From Luggage Drive to Everest
As the youngest of ten siblings, Terry Herr grew up surrounded by folks always willing to share their opinions, advice and suggestions.
“I always had someone around to help me, and I know a lot of foster kids don’t have that,” Terry said. “I wanted to find a way to help foster kids the way my parents and family helped me.”
Terry has chosen a particularly rigorous path – in May 2018 Terry will travel to Nepal for a 25 day trek that will take him to Everest Base Camp and culminate in summit attempts of Kala Patthar (elevation 18,514 ft.) and Island Peak (elevation 20,305 ft.), two of the peaks that make up the Everest region of the Himalaya mountain range. He is using the trek as a way to raise $29,029 (representing the height of Mount Everest) in support of Children’s Home + Aid’s work with children in foster care.
“I was blessed to be raised in a loving family with parents who supported me every step of the way,” Terry said. “I wanted to do something to help kids who didn’t have that same advantage. I have been intrigued by Everest my whole life, and climbing Island Peak will allow me to experience the thrill of Everest, while raising funds for kids in foster care. “
Terry and his wife Carla first got involved with Children’s Home + Aid when Carla’s Women’s Group in Beverly held a luggage drive for kids in care.
“Many children in our foster care programs come to us with all of their belongings in a trash bag,” said Melissa Ludington, vice president of Foster Care Services at Children’s Home + Aid. “You can imagine how that impacts their self esteem during an already incredibly stressful time in their lives. Being able to provide a child with a suitcase in which they can carry their few precious items is a step on their way to healing. We are so grateful to Carla and Terry for arranging for the donation of hundreds of pieces of luggage that were used all over Illinois.”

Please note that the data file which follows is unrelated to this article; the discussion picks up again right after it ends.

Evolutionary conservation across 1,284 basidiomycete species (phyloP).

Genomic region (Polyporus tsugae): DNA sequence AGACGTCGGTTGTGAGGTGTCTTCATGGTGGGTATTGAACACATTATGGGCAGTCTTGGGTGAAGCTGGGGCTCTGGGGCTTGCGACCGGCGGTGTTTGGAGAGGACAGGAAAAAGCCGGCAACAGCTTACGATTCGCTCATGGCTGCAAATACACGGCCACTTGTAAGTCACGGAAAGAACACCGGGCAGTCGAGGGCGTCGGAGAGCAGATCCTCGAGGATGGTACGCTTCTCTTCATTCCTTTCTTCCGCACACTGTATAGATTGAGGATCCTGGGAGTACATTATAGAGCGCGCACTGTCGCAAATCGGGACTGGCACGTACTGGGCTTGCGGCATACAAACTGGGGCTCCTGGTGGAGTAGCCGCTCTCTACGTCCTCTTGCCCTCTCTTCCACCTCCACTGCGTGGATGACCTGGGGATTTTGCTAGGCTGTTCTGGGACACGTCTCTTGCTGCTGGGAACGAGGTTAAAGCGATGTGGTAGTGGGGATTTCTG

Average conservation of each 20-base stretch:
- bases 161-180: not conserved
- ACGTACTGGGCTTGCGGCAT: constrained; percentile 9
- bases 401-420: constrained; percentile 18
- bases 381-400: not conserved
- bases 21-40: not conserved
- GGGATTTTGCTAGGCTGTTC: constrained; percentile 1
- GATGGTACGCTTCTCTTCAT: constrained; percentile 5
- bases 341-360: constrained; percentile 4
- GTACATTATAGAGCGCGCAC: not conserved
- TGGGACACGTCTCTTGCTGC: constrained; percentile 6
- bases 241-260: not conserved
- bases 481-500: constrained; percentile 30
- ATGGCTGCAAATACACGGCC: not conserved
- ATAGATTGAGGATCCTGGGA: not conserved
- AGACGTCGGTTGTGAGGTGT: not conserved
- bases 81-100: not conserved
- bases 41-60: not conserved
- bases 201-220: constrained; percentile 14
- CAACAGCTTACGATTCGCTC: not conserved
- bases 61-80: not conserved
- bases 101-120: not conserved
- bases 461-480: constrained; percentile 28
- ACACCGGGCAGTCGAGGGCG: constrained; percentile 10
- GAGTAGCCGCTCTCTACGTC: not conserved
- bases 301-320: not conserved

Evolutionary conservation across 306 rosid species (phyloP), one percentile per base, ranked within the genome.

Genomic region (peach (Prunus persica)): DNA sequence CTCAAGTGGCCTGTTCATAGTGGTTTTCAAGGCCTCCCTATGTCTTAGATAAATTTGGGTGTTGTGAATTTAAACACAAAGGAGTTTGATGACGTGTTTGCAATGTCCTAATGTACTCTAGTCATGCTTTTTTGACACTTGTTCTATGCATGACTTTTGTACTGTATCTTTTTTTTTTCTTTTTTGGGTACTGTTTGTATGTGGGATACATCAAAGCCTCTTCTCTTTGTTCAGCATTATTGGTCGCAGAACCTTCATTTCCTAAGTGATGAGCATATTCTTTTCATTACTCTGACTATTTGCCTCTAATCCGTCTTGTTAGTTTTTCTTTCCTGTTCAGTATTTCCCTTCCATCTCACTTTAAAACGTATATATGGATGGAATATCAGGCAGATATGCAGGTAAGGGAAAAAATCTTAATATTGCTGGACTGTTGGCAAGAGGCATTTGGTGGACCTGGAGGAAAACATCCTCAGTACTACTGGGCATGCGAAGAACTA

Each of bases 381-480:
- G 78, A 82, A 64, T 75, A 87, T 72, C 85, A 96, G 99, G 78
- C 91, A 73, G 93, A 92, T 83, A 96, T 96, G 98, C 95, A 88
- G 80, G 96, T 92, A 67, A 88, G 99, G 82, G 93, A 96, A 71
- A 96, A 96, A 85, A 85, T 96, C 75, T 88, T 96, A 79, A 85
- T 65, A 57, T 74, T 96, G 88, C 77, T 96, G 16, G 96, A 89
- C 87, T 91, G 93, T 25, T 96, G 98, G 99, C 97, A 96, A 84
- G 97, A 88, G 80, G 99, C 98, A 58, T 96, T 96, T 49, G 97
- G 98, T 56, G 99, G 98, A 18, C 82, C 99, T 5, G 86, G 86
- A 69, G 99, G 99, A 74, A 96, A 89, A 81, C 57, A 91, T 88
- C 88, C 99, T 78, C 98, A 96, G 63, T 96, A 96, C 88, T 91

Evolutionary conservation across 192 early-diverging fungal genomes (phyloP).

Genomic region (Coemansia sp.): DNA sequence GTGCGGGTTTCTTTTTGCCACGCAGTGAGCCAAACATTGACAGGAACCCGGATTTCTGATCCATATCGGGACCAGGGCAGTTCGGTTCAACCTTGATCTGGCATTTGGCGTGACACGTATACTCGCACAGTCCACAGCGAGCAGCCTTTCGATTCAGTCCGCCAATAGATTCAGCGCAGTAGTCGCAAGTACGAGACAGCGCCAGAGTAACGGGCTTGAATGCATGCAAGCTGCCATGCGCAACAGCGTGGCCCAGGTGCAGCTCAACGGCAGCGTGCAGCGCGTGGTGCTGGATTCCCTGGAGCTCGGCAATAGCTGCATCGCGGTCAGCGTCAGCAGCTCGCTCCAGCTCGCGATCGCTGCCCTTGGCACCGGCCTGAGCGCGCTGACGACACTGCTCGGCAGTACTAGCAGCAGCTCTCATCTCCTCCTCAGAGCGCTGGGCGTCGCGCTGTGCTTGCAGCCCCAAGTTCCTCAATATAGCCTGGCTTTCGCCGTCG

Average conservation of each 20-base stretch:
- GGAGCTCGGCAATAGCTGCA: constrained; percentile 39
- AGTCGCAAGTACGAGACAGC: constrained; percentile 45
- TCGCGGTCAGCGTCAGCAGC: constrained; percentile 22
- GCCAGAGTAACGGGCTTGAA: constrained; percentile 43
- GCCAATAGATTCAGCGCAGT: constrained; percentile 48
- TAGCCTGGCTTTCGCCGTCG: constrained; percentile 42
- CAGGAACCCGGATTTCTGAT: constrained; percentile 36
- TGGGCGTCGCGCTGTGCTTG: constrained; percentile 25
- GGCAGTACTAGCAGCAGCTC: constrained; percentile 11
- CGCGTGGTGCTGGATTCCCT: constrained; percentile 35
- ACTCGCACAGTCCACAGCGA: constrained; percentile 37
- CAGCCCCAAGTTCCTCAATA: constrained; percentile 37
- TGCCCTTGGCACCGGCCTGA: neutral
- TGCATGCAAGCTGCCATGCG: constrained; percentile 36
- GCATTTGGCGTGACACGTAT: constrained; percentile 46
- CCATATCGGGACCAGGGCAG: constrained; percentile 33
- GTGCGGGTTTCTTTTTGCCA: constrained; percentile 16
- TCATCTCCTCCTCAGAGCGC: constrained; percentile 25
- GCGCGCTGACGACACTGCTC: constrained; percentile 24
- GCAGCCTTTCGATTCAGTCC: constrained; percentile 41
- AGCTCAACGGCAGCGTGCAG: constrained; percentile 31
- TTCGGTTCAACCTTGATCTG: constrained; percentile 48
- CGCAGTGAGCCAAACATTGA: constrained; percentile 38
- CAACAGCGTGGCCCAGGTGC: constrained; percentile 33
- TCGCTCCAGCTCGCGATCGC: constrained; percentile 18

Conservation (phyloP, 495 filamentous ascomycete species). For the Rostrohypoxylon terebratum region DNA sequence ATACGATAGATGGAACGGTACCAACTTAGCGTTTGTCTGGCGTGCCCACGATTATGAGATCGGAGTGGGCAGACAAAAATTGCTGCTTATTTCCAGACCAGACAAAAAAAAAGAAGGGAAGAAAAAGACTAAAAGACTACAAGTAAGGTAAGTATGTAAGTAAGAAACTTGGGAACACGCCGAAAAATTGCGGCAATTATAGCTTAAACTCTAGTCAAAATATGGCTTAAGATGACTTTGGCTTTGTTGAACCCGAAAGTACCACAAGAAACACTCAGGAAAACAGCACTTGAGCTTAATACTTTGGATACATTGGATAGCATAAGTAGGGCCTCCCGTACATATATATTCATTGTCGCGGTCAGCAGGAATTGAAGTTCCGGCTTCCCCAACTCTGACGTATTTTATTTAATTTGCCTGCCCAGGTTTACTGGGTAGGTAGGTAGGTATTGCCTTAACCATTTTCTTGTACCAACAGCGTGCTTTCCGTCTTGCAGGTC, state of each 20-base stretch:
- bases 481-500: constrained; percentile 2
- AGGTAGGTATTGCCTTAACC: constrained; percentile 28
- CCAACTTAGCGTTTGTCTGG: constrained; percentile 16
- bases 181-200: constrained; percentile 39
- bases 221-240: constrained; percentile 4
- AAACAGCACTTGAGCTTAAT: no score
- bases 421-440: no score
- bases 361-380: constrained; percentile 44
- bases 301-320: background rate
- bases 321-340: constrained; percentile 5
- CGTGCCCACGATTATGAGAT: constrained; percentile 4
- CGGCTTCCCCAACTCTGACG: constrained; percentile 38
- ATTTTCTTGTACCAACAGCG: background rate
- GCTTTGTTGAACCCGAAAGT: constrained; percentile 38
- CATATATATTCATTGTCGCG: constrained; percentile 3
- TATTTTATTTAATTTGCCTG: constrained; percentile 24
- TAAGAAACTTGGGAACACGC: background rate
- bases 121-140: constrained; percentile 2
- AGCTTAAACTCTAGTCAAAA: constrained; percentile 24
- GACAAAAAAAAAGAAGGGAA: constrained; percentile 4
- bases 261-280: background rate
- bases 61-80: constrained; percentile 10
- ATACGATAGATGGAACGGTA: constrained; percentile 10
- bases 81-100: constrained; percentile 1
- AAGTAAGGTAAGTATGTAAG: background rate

The luggage drive resulted in over 700 pieces of luggage donated. Carla’s efforts won the 2015 “National Make a Difference Day” award and a $10,000 grant to Children’s Home + Aid.
Terry grew up in Pontiac, Illinois and was always interested in the outdoors. “I have climbed 7.5 percent of the peaks over 14,000 feet. Not bad for a guy who’s lived in Illinois his whole life!” said Terry. Still, this Himalayan climb will be a huge stretch for him, and he plans to use the kids in foster care for his inspiration.
“Climbing is 50 percent mental – you have to find reserves of determination and persistence to finish a climb when every part of you is screaming STOP!” said Terry. “I am going to be carrying the first names of all 1,200 kids in the Children’s Home + Aid foster care program with me as I climb, to inspire me when I am tempted to give up. If these kids can persevere through the challenges they are facing, I can finish this task and raise the funds that will help them succeed.“